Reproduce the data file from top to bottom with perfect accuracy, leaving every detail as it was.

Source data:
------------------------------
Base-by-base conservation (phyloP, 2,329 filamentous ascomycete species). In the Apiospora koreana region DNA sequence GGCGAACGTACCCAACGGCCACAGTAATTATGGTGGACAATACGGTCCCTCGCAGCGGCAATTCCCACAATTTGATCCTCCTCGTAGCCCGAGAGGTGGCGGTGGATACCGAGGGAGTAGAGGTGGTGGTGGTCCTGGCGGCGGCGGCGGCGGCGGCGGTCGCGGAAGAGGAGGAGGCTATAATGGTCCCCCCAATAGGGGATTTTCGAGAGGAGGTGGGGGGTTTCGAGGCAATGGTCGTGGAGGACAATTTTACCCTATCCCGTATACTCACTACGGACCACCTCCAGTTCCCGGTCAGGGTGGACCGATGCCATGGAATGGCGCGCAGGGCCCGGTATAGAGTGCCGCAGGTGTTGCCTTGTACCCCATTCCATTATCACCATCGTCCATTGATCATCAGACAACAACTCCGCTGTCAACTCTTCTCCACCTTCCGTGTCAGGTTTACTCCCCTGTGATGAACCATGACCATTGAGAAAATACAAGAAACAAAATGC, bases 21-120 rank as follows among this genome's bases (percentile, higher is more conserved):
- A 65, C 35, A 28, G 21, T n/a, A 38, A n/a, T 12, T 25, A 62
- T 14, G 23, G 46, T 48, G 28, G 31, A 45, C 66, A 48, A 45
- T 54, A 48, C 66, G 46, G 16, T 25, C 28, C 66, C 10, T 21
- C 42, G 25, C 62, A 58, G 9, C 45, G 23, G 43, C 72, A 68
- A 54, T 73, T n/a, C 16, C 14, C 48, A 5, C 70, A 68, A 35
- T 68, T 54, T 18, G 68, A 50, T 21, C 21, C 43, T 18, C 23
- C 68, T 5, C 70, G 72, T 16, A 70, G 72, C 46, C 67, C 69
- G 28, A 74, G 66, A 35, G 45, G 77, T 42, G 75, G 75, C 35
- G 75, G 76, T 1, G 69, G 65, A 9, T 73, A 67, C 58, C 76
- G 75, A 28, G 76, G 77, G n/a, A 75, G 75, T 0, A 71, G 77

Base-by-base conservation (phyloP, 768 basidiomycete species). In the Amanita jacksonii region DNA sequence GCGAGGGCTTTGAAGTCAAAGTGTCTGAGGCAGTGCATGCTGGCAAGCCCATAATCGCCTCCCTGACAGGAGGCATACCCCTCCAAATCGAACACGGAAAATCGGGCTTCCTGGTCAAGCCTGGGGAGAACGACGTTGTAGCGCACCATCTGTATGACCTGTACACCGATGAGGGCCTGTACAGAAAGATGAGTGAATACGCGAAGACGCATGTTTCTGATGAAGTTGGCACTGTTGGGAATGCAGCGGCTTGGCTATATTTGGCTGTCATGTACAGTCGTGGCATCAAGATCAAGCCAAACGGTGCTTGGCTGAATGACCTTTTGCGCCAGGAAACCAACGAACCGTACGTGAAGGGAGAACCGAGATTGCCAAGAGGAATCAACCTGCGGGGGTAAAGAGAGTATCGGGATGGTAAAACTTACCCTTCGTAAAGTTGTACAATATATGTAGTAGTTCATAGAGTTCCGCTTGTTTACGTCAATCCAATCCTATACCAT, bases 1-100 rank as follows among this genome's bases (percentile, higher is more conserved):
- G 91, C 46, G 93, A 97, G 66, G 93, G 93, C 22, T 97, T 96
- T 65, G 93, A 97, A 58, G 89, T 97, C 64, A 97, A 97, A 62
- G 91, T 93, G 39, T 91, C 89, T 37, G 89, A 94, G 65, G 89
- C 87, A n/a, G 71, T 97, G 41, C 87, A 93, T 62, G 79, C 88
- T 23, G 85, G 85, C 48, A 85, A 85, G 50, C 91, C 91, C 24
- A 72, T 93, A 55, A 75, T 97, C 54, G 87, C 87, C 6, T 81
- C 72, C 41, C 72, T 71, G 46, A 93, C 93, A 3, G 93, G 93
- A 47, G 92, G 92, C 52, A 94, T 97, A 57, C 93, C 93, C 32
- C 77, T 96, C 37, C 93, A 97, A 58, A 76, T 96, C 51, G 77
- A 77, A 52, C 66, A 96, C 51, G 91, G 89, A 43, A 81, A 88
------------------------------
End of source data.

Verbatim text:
Base-by-base conservation (phyloP, 2,329 filamentous ascomycete species). In the Apiospora koreana region DNA sequence GGCGAACGTACCCAACGGCCACAGTAATTATGGTGGACAATACGGTCCCTCGCAGCGGCAATTCCCACAATTTGATCCTCCTCGTAGCCCGAGAGGTGGCGGTGGATACCGAGGGAGTAGAGGTGGTGGTGGTCCTGGCGGCGGCGGCGGCGGCGGCGGTCGCGGAAGAGGAGGAGGCTATAATGGTCCCCCCAATAGGGGATTTTCGAGAGGAGGTGGGGGGTTTCGAGGCAATGGTCGTGGAGGACAATTTTACCCTATCCCGTATACTCACTACGGACCACCTCCAGTTCCCGGTCAGGGTGGACCGATGCCATGGAATGGCGCGCAGGGCCCGGTATAGAGTGCCGCAGGTGTTGCCTTGTACCCCATTCCATTATCACCATCGTCCATTGATCATCAGACAACAACTCCGCTGTCAACTCTTCTCCACCTTCCGTGTCAGGTTTACTCCCCTGTGATGAACCATGACCATTGAGAAAATACAAGAAACAAAATGC, bases 21-120 rank as follows among this genome's bases (percentile, higher is more conserved):
- A 65, C 35, A 28, G 21, T n/a, A 38, A n/a, T 12, T 25, A 62
- T 14, G 23, G 46, T 48, G 28, G 31, A 45, C 66, A 48, A 45
- T 54, A 48, C 66, G 46, G 16, T 25, C 28, C 66, C 10, T 21
- C 42, G 25, C 62, A 58, G 9, C 45, G 23, G 43, C 72, A 68
- A 54, T 73, T n/a, C 16, C 14, C 48, A 5, C 70, A 68, A 35
- T 68, T 54, T 18, G 68, A 50, T 21, C 21, C 43, T 18, C 23
- C 68, T 5, C 70, G 72, T 16, A 70, G 72, C 46, C 67, C 69
- G 28, A 74, G 66, A 35, G 45, G 77, T 42, G 75, G 75, C 35
- G 75, G 76, T 1, G 69, G 65, A 9, T 73, A 67, C 58, C 76
- G 75, A 28, G 76, G 77, G n/a, A 75, G 75, T 0, A 71, G 77

Base-by-base conservation (phyloP, 768 basidiomycete species). In the Amanita jacksonii region DNA sequence GCGAGGGCTTTGAAGTCAAAGTGTCTGAGGCAGTGCATGCTGGCAAGCCCATAATCGCCTCCCTGACAGGAGGCATACCCCTCCAAATCGAACACGGAAAATCGGGCTTCCTGGTCAAGCCTGGGGAGAACGACGTTGTAGCGCACCATCTGTATGACCTGTACACCGATGAGGGCCTGTACAGAAAGATGAGTGAATACGCGAAGACGCATGTTTCTGATGAAGTTGGCACTGTTGGGAATGCAGCGGCTTGGCTATATTTGGCTGTCATGTACAGTCGTGGCATCAAGATCAAGCCAAACGGTGCTTGGCTGAATGACCTTTTGCGCCAGGAAACCAACGAACCGTACGTGAAGGGAGAACCGAGATTGCCAAGAGGAATCAACCTGCGGGGGTAAAGAGAGTATCGGGATGGTAAAACTTACCCTTCGTAAAGTTGTACAATATATGTAGTAGTTCATAGAGTTCCGCTTGTTTACGTCAATCCAATCCTATACCAT, bases 1-100 rank as follows among this genome's bases (percentile, higher is more conserved):
- G 91, C 46, G 93, A 97, G 66, G 93, G 93, C 22, T 97, T 96
- T 65, G 93, A 97, A 58, G 89, T 97, C 64, A 97, A 97, A 62
- G 91, T 93, G 39, T 91, C 89, T 37, G 89, A 94, G 65, G 89
- C 87, A n/a, G 71, T 97, G 41, C 87, A 93, T 62, G 79, C 88
- T 23, G 85, G 85, C 48, A 85, A 85, G 50, C 91, C 91, C 24
- A 72, T 93, A 55, A 75, T 97, C 54, G 87, C 87, C 6, T 81
- C 72, C 41, C 72, T 71, G 46, A 93, C 93, A 3, G 93, G 93
- A 47, G 92, G 92, C 52, A 94, T 97, A 57, C 93, C 93, C 32
- C 77, T 96, C 37, C 93, A 97, A 58, A 76, T 96, C 51, G 77
- A 77, A 52, C 66, A 96, C 51, G 91, G 89, A 43, A 81, A 88